Priestley suggests that a pressing issue with the twentieth century society is that people are reluctant to take responsibility for their actions. This view is encapsulated through the use of the elder members of the Birling family, Arthur and Sybil who do not take responsibility for their actions towards Eva Smith. However, Priestley uses the inspector to thwart this. The Inspector states that if we share nothing else, “we have to share our guilt”. Here Priestley uses the personal pronoun “we” to give society a sense of unity, implying everyone must do the same and follow the inspector’s teachings. ‘An Inspector Calls’ was set in 1912, a time in which society was divided by not only gender but by social class. Here, Priestley’s use of the inclusive pronoun is paradoxical, subverting the audience’s expectation about a divided society. Augmented by Priestley’s use of the imperative verb “have to”, he persuades the audience to take responsibility for their actions towards other members of society in order for society to progress. Alternately, Priestley’s use of the verb “share” could further reflect Priestley’s socialist ideologies that wealth should be more even distributed within society, instead of the richer upper and middle classes being greedy. Priestley wants the middle and upper classes to transform from abusing their power to dominate and exploit the working class to instead being more responsible for their actions and treating people more sympathetically.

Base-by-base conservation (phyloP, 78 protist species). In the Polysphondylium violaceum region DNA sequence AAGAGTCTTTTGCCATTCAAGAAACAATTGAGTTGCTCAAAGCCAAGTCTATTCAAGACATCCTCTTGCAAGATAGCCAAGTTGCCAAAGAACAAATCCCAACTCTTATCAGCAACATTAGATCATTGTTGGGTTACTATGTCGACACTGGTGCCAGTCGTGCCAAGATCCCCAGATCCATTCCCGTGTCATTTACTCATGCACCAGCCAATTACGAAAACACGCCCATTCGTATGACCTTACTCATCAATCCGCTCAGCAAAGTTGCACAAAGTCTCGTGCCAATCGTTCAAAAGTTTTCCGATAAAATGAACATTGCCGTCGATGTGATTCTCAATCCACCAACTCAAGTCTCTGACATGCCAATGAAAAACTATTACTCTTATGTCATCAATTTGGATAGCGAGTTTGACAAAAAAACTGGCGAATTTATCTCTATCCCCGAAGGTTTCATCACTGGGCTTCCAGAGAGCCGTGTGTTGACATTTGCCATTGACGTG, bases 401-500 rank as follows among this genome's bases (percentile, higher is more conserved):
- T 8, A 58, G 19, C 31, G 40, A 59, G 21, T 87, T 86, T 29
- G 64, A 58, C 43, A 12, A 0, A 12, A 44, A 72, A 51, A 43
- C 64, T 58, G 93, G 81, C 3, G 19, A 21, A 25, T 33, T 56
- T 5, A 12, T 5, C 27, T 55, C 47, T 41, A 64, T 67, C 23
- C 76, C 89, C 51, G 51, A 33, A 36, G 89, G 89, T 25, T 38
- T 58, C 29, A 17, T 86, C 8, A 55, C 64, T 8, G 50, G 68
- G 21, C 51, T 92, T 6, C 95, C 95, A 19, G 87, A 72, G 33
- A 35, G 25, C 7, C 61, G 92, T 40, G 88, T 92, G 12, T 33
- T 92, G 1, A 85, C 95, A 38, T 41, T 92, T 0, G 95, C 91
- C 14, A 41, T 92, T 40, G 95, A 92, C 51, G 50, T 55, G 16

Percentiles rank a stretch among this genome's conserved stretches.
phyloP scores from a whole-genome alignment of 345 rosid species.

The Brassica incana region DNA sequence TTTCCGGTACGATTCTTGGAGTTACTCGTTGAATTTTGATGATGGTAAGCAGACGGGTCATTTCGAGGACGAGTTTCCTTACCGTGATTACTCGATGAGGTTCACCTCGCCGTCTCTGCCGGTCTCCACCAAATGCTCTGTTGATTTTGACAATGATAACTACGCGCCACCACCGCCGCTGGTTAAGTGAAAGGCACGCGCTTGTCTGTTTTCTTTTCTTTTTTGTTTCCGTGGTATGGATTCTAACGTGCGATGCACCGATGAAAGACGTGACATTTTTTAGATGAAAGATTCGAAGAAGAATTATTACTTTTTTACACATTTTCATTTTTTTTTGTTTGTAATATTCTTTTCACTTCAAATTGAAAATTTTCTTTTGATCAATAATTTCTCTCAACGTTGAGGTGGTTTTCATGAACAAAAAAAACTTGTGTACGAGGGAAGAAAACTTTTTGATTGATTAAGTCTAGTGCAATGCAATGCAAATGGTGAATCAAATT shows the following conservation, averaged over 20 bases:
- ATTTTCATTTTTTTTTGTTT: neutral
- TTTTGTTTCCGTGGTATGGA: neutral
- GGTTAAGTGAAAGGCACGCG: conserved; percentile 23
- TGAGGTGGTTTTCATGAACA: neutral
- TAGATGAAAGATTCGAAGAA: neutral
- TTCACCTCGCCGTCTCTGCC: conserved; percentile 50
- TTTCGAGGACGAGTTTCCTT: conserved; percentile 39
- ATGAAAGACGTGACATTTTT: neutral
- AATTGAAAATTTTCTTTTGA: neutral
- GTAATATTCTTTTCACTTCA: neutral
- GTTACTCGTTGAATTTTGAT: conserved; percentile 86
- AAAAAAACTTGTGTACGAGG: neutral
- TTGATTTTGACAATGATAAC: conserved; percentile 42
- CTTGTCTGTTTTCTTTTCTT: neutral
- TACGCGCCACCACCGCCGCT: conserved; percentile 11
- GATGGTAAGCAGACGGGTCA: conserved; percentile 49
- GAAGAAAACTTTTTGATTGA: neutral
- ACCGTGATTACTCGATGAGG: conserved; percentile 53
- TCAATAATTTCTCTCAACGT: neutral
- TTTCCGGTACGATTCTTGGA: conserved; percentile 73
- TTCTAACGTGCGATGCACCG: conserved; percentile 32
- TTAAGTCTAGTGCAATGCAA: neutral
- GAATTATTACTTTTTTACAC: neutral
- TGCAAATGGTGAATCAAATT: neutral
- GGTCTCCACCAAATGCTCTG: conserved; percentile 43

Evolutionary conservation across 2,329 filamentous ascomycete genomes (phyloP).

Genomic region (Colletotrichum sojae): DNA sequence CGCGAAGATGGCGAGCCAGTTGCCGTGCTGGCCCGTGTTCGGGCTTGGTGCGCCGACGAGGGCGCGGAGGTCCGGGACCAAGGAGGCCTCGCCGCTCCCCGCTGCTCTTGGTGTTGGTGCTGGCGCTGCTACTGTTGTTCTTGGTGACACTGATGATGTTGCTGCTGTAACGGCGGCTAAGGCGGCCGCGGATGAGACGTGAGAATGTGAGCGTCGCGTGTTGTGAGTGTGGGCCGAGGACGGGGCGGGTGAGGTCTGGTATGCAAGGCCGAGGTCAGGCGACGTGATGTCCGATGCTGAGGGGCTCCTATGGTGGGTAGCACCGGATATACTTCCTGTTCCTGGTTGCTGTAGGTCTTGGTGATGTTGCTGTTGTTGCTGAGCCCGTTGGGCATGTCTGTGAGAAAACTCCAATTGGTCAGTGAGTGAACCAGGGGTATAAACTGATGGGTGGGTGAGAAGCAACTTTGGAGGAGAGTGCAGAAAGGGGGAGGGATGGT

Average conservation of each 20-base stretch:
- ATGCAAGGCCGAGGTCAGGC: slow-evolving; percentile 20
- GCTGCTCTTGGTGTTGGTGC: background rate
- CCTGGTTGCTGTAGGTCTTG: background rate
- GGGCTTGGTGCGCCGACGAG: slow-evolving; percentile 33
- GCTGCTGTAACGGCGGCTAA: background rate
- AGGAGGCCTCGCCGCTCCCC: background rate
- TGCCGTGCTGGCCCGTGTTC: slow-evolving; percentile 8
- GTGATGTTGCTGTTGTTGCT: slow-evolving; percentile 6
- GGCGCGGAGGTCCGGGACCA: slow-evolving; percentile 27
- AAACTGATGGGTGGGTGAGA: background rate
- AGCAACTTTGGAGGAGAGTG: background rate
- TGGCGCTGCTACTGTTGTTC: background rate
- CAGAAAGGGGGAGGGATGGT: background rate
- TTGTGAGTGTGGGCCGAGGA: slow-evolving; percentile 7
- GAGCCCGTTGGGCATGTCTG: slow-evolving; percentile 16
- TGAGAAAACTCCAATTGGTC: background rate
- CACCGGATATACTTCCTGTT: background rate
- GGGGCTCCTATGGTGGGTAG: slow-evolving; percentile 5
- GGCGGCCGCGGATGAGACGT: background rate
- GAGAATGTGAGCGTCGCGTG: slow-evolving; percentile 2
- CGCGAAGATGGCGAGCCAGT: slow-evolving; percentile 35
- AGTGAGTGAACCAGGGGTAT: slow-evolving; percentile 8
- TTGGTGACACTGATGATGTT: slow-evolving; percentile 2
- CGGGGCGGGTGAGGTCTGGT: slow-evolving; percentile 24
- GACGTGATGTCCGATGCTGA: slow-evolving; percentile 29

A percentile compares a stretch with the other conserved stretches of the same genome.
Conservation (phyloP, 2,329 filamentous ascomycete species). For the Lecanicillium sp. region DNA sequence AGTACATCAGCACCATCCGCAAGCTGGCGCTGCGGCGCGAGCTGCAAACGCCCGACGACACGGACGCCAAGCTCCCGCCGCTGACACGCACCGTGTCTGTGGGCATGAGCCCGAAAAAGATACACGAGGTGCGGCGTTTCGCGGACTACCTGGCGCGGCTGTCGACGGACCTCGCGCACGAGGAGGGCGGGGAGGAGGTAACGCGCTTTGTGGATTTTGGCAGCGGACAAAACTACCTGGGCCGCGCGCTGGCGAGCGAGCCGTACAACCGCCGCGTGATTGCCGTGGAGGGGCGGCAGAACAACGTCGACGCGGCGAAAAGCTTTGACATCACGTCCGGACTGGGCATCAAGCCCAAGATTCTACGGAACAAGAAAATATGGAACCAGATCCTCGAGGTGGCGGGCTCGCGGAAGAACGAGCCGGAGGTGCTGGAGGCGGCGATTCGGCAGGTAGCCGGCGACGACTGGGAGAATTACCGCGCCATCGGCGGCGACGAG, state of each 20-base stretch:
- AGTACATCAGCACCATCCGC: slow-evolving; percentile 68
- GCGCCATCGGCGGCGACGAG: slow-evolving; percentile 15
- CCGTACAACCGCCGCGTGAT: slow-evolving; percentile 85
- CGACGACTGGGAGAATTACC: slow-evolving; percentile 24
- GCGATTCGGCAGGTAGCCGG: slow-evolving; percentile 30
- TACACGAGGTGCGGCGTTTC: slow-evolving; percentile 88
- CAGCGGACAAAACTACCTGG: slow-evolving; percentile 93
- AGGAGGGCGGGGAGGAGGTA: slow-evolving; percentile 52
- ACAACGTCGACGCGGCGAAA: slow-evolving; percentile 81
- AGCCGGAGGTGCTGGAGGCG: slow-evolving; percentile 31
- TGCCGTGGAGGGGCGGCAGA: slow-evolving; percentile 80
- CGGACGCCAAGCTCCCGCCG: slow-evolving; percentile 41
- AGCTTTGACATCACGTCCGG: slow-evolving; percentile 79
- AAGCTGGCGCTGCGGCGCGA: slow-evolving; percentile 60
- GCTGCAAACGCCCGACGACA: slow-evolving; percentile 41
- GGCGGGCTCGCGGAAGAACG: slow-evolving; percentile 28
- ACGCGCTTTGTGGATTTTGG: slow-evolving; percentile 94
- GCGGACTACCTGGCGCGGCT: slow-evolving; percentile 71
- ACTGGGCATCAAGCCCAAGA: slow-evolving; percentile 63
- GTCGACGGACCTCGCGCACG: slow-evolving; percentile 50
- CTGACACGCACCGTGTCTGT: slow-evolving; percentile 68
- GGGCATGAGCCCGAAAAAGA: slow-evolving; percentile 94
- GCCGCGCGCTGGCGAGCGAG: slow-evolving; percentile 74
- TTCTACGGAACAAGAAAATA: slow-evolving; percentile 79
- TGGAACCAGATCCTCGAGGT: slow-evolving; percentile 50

Priestley uses the inspector to convey the consequences of what will happen if members of society do not change. He states that we will be “taught” in “fire and blood and anguish”. Priestley’s use of a triplet of nouns act as metaphors for the two world wars. The entire play is used as a motif for the wars; if society proceed to not improve the way in which members of society treat each other, the world wars will repeat in an endless cycle until we learn. Here, the inspector is conveyed as an omnipotent being. ‘An Inspector Calls’ was written and first performed at the end of the Second World War therefore the contemporary audience will have experienced the perpetual suffering that come with them. Priestley uses the inspector to make the audience be fearful as they are persuaded to think that the inspector is a God-like character imposing judgement on society. This will persuade all audiences to change their actions and embrace socialist ideologies of caring for other members of society which is what Priestley intended them to do.
Priestley uses Inspector Goole as an imposing omnipotent being who is used to highlight the issues of society. Priestley wants the middle and upper classes to stop being selfish and exploiting the poor for their own financial gain, but instead be more generous and empathetic towards other members of the working class. The inspector is almost an impartial figure in the play for he does not fit into the distinct levels of society. This gives the audience the impression that the inspector is an unbiased figure; they will be persuaded to listen to him and change their views.
Reply 1
As a GCSE student, I feel as if my ability to give feedback is quite limited, however think anybody would agree that this is top grade band worthy as a result of your integrated quotes, comments on linguistic/structural devices and your overall ability to reference back to the question at hand. My only recommendation is to use vocabulary from your introduction/question within your conclusion to really bring it home. This is amazing!
Reply 2
thank you!! ill make these changes now